By Motley Fool
You have a few options for how to invest right now.
After a decade-long bull market, the stock market experienced a drastic fall earlier this year due to the coronavirus pandemic. Although it has recovered significantly since then, the country is still in a recession, and the number of COVID-19 cases is skyrocketing across the U.S.
The future is uncertain, and it can be tough to manage your investments during times like these. With so many businesses struggling, it’s challenging to determine which stocks will pull through this recession. Fortunately, you have a few options for how to invest right now.
This is what Warren Buffett recommends doing with your investments.
Choosing the right investment strategy
In theory, your investing strategy may not change much even during a recession. If you were already investing in solid companies before the COVID-19 pandemic hit, you should likely continue investing in those companies. By investing in strong businesses, you’ll have a much better chance of seeing your investments pull through a recession.
However, investing in individual stocks requires a significant amount of time and research to ensure you’re investing in solid businesses, and not everyone has the willingness or time to dedicate toward that strategy.
The good news is that there’s an easier option, and it’s one Warren Buffett strongly recommends: Invest in index funds. During Berkshire Hathaway’s virtual annual meeting back in May, Buffett noted that “for most people, the best thing to do is to own the S&P 500 index fund.”
An index fund tracks a certain index, such as the S&P 500 or the Dow Jones Industrial Average, meaning the index fund will mimic how the index performs. So by investing in an S&P 500 index fund, you’re investing in the 500 companies included in that index. There are plenty of funds that use this strategy, including the SPDR S&P 500 ETF and the Vanguard S&P 500 ETF. There are several benefits of investing in this type of fund, especially during a recession.
Stocks in this Article
The advantages of index funds
One major advantage of investing in an index fund is that you can achieve immediate diversification. By investing in an S&P 500 index fund, for instance, you’re instantly spreading your cash across hundreds of different companies. So if a few of those businesses don’t perform well during the recession, it won’t decimate your overall investments.
Index funds are also a wise choice for those who don’t have much spare cash to invest. Money is tight right now for millions of households, and individual stocks can be expensive. You should aim to invest in at least 10 to 15 different stocks to diversify your portfolio and limit your risk, and those stock prices add up.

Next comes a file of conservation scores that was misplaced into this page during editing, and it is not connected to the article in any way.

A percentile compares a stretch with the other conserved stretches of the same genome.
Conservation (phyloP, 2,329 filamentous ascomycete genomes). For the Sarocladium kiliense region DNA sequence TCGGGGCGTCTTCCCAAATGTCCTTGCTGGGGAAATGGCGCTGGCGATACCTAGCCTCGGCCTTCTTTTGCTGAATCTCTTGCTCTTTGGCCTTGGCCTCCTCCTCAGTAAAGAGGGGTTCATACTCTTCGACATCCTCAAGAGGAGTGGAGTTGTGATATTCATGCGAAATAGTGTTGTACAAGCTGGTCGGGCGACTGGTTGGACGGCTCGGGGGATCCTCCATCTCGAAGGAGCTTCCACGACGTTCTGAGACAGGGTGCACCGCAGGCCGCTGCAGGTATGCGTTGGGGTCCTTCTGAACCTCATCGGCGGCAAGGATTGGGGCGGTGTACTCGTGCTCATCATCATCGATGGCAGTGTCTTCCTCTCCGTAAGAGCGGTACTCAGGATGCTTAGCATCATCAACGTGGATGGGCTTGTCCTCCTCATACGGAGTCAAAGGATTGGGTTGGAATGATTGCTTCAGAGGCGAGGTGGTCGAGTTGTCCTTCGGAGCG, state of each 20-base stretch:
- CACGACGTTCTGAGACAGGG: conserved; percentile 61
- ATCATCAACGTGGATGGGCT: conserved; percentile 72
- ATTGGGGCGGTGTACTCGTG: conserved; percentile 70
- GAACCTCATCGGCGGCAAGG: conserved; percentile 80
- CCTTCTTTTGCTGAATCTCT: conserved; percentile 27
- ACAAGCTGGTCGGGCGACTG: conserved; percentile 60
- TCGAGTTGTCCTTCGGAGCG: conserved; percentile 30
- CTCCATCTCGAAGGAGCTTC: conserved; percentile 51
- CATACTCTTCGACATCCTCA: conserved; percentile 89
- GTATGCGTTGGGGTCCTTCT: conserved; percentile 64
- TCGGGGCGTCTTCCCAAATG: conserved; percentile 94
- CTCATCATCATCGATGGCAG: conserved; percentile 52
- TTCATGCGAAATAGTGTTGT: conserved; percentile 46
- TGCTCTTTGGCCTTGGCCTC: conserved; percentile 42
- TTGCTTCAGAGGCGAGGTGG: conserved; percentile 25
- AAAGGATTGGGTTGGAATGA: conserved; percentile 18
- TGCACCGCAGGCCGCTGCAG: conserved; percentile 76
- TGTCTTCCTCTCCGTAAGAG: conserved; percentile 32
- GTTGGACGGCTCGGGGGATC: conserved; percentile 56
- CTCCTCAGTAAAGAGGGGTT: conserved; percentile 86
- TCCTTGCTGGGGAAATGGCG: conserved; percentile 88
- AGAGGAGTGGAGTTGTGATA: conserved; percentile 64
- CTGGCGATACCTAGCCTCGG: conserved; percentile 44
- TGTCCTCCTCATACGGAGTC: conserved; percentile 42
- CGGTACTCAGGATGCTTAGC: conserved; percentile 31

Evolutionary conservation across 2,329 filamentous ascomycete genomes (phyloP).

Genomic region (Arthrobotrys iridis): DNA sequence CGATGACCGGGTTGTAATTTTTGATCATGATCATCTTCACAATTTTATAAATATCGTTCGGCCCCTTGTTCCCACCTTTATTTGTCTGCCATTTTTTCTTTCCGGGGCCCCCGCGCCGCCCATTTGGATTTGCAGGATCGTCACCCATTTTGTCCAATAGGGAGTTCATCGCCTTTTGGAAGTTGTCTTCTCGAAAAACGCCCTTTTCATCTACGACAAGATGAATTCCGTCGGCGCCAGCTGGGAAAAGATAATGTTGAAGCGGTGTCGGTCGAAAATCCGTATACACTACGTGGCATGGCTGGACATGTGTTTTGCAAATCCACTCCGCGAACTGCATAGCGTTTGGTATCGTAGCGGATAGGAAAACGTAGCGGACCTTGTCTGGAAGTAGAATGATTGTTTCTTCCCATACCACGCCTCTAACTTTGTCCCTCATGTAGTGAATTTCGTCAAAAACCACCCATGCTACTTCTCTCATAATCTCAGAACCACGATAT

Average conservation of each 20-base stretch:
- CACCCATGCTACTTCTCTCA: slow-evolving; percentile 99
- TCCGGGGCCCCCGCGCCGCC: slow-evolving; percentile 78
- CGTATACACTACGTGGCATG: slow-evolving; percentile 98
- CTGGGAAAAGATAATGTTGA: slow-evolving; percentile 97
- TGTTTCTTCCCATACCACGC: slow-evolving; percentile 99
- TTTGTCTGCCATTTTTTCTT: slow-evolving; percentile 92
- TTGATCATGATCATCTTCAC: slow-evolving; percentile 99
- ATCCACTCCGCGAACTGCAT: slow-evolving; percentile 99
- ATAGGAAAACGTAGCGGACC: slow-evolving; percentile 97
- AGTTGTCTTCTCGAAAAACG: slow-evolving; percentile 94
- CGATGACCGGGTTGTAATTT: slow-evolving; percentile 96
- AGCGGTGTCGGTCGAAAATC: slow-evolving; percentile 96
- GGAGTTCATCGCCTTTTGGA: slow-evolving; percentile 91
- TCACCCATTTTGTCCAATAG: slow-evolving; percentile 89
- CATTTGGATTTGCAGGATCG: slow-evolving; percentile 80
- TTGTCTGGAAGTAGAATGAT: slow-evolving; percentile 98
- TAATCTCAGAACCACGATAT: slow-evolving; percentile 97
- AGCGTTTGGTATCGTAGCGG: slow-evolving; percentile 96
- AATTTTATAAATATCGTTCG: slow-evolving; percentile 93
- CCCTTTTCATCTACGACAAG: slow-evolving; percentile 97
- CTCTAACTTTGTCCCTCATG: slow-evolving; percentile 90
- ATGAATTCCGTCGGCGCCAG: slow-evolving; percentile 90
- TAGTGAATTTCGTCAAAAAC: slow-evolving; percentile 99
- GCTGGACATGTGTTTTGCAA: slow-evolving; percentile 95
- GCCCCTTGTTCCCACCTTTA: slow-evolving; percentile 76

Finally, index funds are likely to bounce back after stock market downturns. Indexes like the S&P 500 are good representations of the stock market as a whole, and the market has always recovered from even the worst crashes it’s faced. Because index funds mimic those indexes, if this recession triggers another market crash, there’s a good chance your investments will recover.
Investing for the future can be tricky, especially during a recession. But by investing in index funds, you can limit your risk and give your investments the best chance possible of getting through these tough economic times.
- Any civil rights lawsuit against Kyle Rittenhouse ‘will fail,’ legal analysts say
- Buyer’s remorse: Five California laws that have come back to bite them
- Dow Jones Drops 900 Points on Opening Bell as New COVID-19 Variant Roils Markets
- Earthquake Magnitude of 6.1 Shakes Burma-India Border Region
- Oil Prices Drop to 2-month Lows as New COVID-19 Variant Puts Markets on Edge
- Vermont Woman Fired, Denied Unemployment for Refusing Vaccine, Becomes Homeless and Flees to Florida on
- Trump Promises ‘Orderly Transition’ After Biden Certified as President-Elect on
- Trump Says Supreme Court ‘Incompetent and Weak’ Over Election Fraud on
- NH’s Voting Machines Are Capable of Redistributing Votes on
- Dominion’s Parent Company Arranges $400 Million Placement 1 Month Before Election: SEC Filing on